Update (Monday, 3:16 p.m. PST): The complete answer to last week's Picture of the Week--which 106 people got--is the landing at the end of the maiden flight of Boeing's 787 Dreamliner, at Boeing Field, in Seattle, Wash., on December 15, 2009. For this challenge, I required more specificity than I usually do because I asked why the picture mattered. So while more than 200 people knew it was Boeing's Dreamliner, and even where the picture was taken, many didn't correctly identify the significance of the initial flight. Thanks to all who played, and to … Read more
SAN FRANCISCO--As someone who grew up a political junkie, I was always hard-pressed to explain why I had never visited Washington, D.C.
I don't have to make excuses anymore, not after Road Trip 2010, my journey up and down the American Northeast that began in D.C. on June 23 and ended Saturday in Orlando, Fla.
Indeed, the trip--which covered 5,266 miles of driving in a Porsche Panamera through Washington, D.C., Virginia, Maryland, Pennsylvania, Delaware, New Jersey, New York, Connecticut, Massachusetts, Rhode Island, New Hampshire, Vermont, and Maine, and an accompanying jaunt to Florida--was an opportunity … Read more
NISKAYUNA, N.Y.--When you're listening to someone explain a new scientific method and just about the only thing that goes through your head is "This is going to win a Nobel Prize," you know you're in good company.
That was my experience recently while I was listening to Fiona Ginty, a project leader in computational biology in General Electric Global Research's biosciences group, explain her work. Ginty's project is all about finding new and better ways to spot cancer in a patient's body, ideally as early as possible. And as a member … Read more
PORTSMOUTH, R.I.--As someone interested in the cutting edge, one of the best things about Road Trip 2010 has been getting a rare look at the U.S. Navy's next-generation aircraft carrier and the world's most advanced submarine.
But that wasn't enough for me. I also had to see where the Navy is going with destroyers, and that's why my visit to Raytheon's Seapower Capability Center here was such a good investment of time: I got a chance for a lengthy discussion on the next-generation, Zumwalt-class guided-missile destroyer, which the Navy expects to be … Read more
WALTHAM, Mass.--For Mark Russell, the vice president of engineering, technology, and mission assurance at defense giant Raytheon, engineering is not just his profession--it's also the lifeblood of the company.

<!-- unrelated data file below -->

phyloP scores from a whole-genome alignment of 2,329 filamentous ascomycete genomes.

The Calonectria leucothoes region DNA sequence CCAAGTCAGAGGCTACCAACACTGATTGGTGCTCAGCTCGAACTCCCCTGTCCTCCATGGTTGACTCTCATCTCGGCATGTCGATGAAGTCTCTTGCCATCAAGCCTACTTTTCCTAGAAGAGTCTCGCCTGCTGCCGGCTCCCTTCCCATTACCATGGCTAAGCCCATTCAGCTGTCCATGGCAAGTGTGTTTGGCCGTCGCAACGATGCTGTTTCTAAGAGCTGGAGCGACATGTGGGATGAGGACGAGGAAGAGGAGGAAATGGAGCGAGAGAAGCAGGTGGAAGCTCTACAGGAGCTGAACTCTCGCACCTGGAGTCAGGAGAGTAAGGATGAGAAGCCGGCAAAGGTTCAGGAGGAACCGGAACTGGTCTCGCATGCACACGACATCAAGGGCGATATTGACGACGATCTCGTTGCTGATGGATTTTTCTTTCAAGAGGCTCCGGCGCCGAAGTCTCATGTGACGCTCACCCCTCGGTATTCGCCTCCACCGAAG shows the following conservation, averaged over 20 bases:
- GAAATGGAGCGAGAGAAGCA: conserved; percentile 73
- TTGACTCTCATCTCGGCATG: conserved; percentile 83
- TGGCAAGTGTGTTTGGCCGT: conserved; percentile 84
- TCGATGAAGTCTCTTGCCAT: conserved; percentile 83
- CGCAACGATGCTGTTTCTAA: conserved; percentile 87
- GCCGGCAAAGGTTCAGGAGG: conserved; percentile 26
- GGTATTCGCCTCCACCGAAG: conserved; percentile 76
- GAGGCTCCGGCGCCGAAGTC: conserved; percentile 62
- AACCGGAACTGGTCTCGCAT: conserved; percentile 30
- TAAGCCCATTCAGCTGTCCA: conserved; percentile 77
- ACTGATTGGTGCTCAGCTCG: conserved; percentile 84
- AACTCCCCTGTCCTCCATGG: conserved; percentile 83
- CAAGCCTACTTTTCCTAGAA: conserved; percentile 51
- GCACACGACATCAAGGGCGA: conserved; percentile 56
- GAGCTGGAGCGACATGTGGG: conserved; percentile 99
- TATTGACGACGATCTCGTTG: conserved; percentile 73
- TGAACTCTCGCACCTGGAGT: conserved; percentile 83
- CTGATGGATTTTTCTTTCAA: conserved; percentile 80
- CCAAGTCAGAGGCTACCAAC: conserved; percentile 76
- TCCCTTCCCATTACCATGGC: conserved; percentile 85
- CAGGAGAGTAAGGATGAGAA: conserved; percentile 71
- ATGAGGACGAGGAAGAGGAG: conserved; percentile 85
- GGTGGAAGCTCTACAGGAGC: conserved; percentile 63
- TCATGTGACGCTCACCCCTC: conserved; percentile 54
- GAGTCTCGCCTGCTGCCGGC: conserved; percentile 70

It seems pretty obvious that engineering would be important at a company that makes just about every imaginable kind of defense system. But this important? At Raytheon, more than 40,000 of the total 75,000 employees are engineers, and the company is hiring thousands more each year.
To Russell, who grew up in the company (he's been there 27 years) it's a no-brainer that all six … Read more
WASHINGTON, D.C.--If you walk around the Air & Space Museum here, as I did Sunday, you can't help be struck by how much of the most important events and aircraft in aviation history are from decades ago.
This is the museum, after all, where you can find the plane the Wright Brothers used in humanity's first-ever powered flight, in Kitty Hawk, N.C., in 1903. And the capsule from John Glenn's first American manned orbit of the Earth. And the Apollo 11 capsule. And so on.
Then again, right above you when you come in … Read more
WASHINGTON--As you probably know, we're about to hit the Fourth of July weekend, and that means plenty of fun and fireworks and barbecues and watermelon for most folks.
For me, being about a week into Road Trip 2010, my fifth annual journey around a region of the country in search of the best destinations related to aviation, space, architecture, military, technology, nature and so on, it's totally up in the air.
Each year, when I plan this trip, I meticulously plot out nearly every day of the trip. But figuring out what to do over the weekend of … Read more
NEWPORT NEWS, Va.--I'm staring down into a pit in which the beginnings of what will one day be the most advanced aircraft carrier on Earth are already well under way.
This is the dry dock of CVN-78, otherwise known as the Gerald R. Ford, the first in a technologically advanced new class of aircraft carriers known as, yes, the Gerald R. Ford, and yes, named after the 38th president of the United States. A new class of naval vessel is always known by the name of the first model, it seems.
CVN-78 is being built by Northrop Grumman … Read more
SAN FRANCISCO--Each summer for the last four years, I've been lucky enough to get to pick a region of the country and spend several weeks driving around, writing stories and taking photos of some of the best geek-oriented destinations I could find.
In 2006, it was the Pacific Northwest. In 2007, the Southwest. In 2008, it was the Southeast. And in 2009, I traveled through almost the entire Rocky Mountain and Continental Divide region. Over the four years, I've covered 18,528 miles and visited dozens of the most interesting research labs, military bases, aviation facilities, NASA centers, … Read more
Update (Monday, 5:56 p.m.): The three parts of the answer I was looking for are as follows. 1. It's a Boeing VC-137B. 2. It's located at the Pima Air & Space Museum in Tucson, Arizona. 3. It is a notable plane because it was used to fly the hostages home to the United States from Iran in 1981. And that's why its nickname is "Freedom One." Amazingly, though I got dozens and dozens of responses--by far the most for any Picture of the Day challenge so far--just three people got all three parts … Read more